There was also intriguing growth in terms of Liam’s role, leading to some of the most successfully poignant moments of the episode. It is surprising and lovely how he takes up the slack at home during Mia’s absence, the only one to notice Riley’s rather tiresome move toward self-injury and the only one to help lead her away from it. When Liam offers to take the fall for Riley in John’s murder case, the scene is touching and played with surprising subtlety. If there are moments when I start to get turned off by the silly bits of random the writers allow to build up around the of the main storyline on Hit & Miss—the complete unbelievability of the supposed emotional connection, teen clichés like self-mutilation in response to trauma or a free-the-frogs rebellion, sometimes even actions that seem to lack motive or reasonable logic—the moments that really matter are suddenly so well done that they leap up and grab me with their emotional resonance and cinematic creativity.


As of right now, unfortunately, Hit & Miss has not received any guarantee of a second season, and the situation looks grim. Who knows what restraint or maturity might have developed to iron out the show’s few inconsistencies with time and the broadcast of more than a measly six episodes? Someone please come along and bring this show back from the brink of likely extinction, if for no other reason than to rescue Eddie, Ryan, and Mia from being trapped in the season finale’s three-man standoff (man, woman, and child if you want to get technical) somewhere in television purgatory for all of eternity.

Stray Observations:

  • Whoever chose the music for this episode appears to be taking crazy pills followed by steroid shots, or has morphed into a 13-year-old girl, because this shit was wack: hard metal for the attack on Mia by her brother, techno for a meltdown via dance, and the sludgy rock when Riley discovers Leonie has left hundreds of tiny muddy handprints all over her bedroom were at once obvious and distracting.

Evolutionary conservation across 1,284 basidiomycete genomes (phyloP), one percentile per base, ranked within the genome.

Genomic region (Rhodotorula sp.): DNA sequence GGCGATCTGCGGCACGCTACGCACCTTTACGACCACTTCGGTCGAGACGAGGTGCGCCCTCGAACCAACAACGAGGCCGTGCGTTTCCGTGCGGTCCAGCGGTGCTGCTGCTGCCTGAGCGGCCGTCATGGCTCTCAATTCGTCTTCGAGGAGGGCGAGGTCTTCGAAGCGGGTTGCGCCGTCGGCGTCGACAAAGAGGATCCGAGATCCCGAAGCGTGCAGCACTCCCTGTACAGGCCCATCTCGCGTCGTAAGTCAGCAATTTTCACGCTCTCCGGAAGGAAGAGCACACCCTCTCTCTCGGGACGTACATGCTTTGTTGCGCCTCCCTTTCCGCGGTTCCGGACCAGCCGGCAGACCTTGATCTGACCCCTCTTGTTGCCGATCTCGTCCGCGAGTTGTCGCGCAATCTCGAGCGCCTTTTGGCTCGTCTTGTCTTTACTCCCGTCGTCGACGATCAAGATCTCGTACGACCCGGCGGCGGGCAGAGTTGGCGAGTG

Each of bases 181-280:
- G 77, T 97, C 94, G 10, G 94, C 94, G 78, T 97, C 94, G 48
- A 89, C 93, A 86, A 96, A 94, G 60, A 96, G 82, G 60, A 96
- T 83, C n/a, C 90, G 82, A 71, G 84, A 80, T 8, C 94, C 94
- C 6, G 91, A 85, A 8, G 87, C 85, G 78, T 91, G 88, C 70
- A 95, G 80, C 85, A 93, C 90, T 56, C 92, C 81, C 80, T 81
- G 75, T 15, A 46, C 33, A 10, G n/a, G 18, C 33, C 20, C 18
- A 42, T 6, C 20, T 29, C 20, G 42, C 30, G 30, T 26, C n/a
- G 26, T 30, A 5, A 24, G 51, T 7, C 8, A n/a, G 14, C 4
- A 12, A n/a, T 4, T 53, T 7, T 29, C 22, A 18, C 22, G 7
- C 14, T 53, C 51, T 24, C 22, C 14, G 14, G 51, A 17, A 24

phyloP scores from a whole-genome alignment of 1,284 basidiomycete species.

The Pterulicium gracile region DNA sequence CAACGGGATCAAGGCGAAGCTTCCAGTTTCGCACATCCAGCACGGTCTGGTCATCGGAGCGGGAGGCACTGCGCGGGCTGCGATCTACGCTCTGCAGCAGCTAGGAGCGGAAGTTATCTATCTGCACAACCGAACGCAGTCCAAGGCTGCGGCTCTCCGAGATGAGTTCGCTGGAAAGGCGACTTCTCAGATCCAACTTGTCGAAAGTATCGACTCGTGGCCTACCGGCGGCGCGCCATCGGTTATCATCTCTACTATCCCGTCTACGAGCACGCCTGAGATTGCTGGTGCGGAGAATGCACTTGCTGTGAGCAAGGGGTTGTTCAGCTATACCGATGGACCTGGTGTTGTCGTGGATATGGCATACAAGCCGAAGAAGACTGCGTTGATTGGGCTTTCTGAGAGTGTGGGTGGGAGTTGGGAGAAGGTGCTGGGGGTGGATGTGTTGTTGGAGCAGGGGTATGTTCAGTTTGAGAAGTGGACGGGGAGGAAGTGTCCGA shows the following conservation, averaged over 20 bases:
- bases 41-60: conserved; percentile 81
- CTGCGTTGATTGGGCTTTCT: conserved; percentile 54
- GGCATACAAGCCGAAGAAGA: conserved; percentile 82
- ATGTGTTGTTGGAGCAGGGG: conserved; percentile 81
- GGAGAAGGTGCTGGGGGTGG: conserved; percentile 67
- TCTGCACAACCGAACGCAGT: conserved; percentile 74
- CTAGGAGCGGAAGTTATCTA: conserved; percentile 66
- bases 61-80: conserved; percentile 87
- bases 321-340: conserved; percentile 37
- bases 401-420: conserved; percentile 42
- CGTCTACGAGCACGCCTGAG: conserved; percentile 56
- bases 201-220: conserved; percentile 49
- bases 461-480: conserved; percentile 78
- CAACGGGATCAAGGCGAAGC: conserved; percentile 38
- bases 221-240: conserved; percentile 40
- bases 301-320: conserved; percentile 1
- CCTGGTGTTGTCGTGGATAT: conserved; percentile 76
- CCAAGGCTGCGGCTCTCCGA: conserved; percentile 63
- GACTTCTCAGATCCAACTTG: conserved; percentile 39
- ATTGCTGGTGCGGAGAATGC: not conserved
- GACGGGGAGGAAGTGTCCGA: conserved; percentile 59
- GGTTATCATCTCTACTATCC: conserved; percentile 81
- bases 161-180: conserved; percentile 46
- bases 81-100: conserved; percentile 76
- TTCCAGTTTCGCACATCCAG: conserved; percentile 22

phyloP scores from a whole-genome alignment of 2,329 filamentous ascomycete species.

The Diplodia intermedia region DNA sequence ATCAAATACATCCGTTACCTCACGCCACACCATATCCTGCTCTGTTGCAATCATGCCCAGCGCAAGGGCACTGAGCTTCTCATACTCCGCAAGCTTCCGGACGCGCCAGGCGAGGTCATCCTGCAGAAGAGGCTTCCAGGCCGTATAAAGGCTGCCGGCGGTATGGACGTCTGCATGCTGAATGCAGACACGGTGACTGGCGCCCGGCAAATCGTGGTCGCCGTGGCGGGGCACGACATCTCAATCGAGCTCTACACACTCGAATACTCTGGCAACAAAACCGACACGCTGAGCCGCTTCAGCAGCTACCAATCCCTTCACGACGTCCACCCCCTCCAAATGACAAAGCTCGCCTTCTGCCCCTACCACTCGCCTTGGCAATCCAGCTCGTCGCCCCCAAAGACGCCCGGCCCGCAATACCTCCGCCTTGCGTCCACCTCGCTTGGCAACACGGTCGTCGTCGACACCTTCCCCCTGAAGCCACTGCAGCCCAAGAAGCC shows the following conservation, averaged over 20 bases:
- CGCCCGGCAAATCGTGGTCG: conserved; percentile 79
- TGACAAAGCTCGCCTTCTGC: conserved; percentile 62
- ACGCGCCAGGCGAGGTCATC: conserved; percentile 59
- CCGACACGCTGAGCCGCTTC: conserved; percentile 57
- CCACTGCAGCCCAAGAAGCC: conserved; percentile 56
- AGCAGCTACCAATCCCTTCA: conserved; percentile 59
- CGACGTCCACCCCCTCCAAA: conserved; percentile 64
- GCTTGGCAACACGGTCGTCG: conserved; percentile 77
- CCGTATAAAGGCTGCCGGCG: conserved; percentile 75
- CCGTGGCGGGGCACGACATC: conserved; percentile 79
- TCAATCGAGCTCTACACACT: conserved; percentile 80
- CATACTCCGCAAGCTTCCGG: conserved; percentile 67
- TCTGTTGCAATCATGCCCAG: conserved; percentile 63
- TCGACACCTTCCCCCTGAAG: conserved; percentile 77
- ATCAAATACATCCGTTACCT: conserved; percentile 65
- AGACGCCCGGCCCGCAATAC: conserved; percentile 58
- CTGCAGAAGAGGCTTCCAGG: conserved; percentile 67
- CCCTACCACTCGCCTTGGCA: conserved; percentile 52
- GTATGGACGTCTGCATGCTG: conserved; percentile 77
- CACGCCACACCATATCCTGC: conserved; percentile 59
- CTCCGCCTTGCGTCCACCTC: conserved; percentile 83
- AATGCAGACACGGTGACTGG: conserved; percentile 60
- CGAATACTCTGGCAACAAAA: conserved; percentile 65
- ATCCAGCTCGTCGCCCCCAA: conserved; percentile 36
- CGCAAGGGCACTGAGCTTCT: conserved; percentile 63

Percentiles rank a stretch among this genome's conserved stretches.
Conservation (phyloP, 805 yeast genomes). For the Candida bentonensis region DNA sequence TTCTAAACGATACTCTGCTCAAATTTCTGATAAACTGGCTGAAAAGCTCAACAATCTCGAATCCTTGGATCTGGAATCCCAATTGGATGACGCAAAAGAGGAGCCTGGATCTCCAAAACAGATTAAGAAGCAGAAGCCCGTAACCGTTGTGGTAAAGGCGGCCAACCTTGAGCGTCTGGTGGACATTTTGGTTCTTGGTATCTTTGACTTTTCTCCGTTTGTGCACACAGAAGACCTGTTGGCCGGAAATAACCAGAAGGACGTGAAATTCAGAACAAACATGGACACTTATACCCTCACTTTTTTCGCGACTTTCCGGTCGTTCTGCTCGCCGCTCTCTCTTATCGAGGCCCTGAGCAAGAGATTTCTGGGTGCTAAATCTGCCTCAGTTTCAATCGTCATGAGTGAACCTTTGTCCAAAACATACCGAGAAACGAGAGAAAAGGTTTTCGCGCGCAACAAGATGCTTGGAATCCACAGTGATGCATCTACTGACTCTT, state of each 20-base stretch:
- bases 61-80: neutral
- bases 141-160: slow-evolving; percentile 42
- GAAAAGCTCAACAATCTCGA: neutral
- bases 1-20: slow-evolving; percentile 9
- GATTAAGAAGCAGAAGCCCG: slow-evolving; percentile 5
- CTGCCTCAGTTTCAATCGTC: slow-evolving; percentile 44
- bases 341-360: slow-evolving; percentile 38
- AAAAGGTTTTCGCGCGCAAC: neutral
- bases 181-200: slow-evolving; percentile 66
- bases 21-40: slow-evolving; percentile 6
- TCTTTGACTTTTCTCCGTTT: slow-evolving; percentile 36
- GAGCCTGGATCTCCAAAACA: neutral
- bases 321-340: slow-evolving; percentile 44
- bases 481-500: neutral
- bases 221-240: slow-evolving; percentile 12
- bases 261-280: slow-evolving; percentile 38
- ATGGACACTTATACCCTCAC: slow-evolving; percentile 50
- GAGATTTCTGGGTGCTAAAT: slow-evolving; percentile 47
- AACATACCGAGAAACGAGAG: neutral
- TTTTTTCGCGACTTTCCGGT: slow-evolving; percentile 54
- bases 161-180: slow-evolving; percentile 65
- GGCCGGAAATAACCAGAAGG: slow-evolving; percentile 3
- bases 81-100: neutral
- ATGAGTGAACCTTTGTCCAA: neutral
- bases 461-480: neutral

• I’m surprised that Eddie knows Mia’s home address (wouldn’t it violate some anonymity rules of protection employed by criminals?), and even more surprised he was willing to give it to Ryan. If he was so pissed Ry-Ry infiltrated his seedy bar, why would he help the kid burrow deeper into Mia’s professional life?
  • It also seemed unrealistic that Ryan remembered how to get to a bar in a city he rarely frequents after Mia brought him there all of one time. What, does the kid have a photographic memory or something?
  • I laughed out loud when we see the boys sitting at the kitchen table, fresh from searching Mia’s room for clues as to her whereabouts, and Ryan is casually wearing the fake pregnancy belly.
  • Ryan has another great moment when he manages to close the seemingly endless gap between his little fist and Ben’s big dumb face.
  • In conclusion: photographic memory, hilarious use of props, punching a guy nearly three times his age in the face. Ryan is the winner of this episode.